In 1897 Leyton Urban District Council purchased the land for a formal park close to the town hall. In 1905, the "Lammas land", common pasture land on Leyton Marshes, was purchased by the council for use as a recreation ground. In World War I, about 1,300 houses were damaged by Zeppelin raids. By the 1920s, it had become a built-up and thriving urban industrial area known for manufacturing neckties and for its Thermos factory. During the Blitz of World War II, Leyton suffered as a target because of its proximity to the London Docks and Temple Mills rail yard; the yard is now reduced in size as part of it has become a retail park'Leyton Mills', whilst the rest has been renovated to serve as a depot for high-speed Eurostar trains. After World War Two, Leyton suffered from large-scale industrial decline in the second half of the 20th century. But, like much of east London, which borders the Queen Elizabeth Olympic Park, has benefited from significant regeneration projects over the past decade. Parks have been spruced up, some new small parks and gardens created and several tower blocks have been demolished.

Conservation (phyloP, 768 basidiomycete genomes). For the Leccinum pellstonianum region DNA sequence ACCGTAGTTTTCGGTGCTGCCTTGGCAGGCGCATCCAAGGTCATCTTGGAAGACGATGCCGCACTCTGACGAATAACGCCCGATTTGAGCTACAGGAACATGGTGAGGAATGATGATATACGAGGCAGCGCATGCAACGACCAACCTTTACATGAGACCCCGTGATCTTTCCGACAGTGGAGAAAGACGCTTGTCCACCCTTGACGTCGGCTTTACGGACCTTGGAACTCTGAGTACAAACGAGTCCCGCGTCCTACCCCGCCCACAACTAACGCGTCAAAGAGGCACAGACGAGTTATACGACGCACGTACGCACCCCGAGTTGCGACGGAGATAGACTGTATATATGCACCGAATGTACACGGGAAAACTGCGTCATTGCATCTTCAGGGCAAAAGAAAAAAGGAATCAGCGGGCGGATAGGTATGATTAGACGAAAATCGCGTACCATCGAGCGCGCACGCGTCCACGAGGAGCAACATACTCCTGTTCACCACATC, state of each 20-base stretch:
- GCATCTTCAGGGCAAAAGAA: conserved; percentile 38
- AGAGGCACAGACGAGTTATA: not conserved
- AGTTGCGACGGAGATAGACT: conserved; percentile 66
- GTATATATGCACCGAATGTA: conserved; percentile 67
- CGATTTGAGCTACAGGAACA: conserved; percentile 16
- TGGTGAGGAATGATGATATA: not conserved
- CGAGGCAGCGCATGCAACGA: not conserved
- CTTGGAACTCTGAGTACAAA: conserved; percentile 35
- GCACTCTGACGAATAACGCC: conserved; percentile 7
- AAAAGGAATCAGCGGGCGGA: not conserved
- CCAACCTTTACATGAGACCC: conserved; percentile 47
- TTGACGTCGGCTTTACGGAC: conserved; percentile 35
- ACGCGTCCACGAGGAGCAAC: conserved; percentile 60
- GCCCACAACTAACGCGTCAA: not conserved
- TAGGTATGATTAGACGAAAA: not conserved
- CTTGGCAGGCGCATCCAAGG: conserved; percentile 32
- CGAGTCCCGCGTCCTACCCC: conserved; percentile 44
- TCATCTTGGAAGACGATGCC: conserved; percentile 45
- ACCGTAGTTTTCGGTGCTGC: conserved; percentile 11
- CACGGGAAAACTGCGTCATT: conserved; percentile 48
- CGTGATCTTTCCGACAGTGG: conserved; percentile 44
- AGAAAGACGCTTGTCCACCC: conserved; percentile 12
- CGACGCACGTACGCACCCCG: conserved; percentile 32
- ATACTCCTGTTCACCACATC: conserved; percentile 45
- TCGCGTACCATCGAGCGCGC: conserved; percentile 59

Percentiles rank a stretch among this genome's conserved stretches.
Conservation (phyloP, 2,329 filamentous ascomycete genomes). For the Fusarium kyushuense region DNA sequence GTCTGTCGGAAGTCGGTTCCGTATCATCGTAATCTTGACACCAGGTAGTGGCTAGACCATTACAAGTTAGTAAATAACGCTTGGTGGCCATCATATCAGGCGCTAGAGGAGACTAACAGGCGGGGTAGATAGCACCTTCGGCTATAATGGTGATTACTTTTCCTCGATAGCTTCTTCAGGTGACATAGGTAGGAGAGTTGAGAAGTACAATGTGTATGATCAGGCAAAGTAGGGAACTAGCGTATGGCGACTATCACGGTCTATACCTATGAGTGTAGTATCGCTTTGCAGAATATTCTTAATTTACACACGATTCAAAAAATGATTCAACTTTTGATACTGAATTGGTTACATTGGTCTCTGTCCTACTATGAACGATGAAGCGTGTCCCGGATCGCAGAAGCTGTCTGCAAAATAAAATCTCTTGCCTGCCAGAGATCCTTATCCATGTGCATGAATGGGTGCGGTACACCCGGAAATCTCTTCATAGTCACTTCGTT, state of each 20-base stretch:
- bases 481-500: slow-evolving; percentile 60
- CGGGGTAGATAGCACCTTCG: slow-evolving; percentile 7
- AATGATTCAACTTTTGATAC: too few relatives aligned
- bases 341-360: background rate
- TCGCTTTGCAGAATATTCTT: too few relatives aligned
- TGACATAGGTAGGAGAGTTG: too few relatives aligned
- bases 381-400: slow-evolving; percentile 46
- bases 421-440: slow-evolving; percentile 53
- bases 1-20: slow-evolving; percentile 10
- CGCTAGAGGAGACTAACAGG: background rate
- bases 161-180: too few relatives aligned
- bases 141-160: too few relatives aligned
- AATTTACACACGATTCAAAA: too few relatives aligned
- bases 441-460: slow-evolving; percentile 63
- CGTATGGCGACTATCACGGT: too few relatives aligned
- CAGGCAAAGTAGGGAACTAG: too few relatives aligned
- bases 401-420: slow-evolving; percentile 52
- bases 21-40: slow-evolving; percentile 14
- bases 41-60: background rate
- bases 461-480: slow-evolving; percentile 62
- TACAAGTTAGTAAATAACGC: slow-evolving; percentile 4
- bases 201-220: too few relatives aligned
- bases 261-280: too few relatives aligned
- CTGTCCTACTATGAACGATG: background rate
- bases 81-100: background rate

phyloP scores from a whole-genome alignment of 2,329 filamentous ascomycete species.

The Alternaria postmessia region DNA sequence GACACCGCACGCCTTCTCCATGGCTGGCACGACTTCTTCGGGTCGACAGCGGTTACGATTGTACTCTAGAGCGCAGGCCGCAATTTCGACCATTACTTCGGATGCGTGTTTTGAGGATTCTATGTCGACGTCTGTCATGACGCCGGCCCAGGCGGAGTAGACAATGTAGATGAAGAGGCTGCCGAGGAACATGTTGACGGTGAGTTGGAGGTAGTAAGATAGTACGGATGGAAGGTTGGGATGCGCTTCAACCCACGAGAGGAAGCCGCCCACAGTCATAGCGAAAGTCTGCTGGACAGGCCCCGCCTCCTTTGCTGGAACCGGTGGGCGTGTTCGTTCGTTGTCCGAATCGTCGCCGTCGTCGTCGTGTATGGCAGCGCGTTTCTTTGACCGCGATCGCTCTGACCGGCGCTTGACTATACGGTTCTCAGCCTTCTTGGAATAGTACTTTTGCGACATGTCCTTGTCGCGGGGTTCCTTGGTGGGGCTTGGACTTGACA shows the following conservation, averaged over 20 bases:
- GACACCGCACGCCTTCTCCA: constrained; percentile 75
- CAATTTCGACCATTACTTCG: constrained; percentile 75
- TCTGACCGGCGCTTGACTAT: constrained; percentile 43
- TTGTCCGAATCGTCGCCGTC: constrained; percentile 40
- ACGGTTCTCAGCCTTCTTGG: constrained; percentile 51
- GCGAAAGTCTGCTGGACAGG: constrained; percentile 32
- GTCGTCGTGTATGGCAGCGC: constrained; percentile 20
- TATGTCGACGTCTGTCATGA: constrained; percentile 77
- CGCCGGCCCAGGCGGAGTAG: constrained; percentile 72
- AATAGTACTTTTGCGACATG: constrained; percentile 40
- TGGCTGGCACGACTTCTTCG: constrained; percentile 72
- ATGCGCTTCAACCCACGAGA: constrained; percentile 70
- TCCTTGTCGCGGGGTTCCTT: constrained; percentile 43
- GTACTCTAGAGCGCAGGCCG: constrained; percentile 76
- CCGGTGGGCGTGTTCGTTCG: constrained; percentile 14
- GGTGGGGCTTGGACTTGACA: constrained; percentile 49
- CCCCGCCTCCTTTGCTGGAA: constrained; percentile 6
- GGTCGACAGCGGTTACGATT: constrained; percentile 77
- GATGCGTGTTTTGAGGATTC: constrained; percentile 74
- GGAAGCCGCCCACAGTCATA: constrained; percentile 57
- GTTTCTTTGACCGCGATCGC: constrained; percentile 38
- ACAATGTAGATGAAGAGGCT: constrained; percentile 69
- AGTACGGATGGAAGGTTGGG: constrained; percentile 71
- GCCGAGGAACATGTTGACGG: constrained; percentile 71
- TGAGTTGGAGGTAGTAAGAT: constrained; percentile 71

The millennium was marked with a clock tower in the Lea Bridge Rd area and a major piece of street art at Baker's Arms. And, most in the build-up to the Olympics, Waltham Forest Borough Council spent £475,000 restoring 41 shopfronts on the part of Leyton High Road closest to the 2012 London Olympic Games site; the Olympics authority funded the smartening up of pavements and street furniture. Leyton, which comprises three electoral wards with a total population of 42,061, is a diverse district. Between 61 and 69 per cent of its residents are either Black, Asian, or from an ethnic minority, according to the London Borough of Waltham Forest profile reports for the Leyton, Grove Green and Lea Bridge wards; this compares to 55.1% in the Borough as a whole, according to the United Kingdom Census 2011. Within these groups, there are many people whose origins are from Russia, North Africa, Nigeria, Ireland, Portugal and Italy as well as newer arrivals from South Africa, Serbia, Po
Gaston de Pawlowski was a French writer best known for his prophetic 1911 novel of Science Fiction, Voyage au pays de la quatrième dimension. First published in 1911 in the monthly review Comœdia in 1912, Pawlowski produced a new edition in 1923 in which he discussed the implications of Einsteinian physics upon his work; that edition was published in an English translation by Brian Stableford in 2009. The illustrations for the book edition of the Voyage were prepared by Léonard Sarluis which Jean Clair thought was the inspiration for Marcel Duchamp's Large Glass. Voyage au pays de la quatrième dimension. Charpentier, Paris, 1912. Journey to the Land of the Fourth Dimension. English translation by Brian M. Stableford. Encino, CA: Black Coat Press, 2009. ISBN 978-1-934543-37-5 http://dadaparis.blogspot.co.uk/2007_03_28_archive.html http://forums.bdfi.net/viewtopic.php?id=228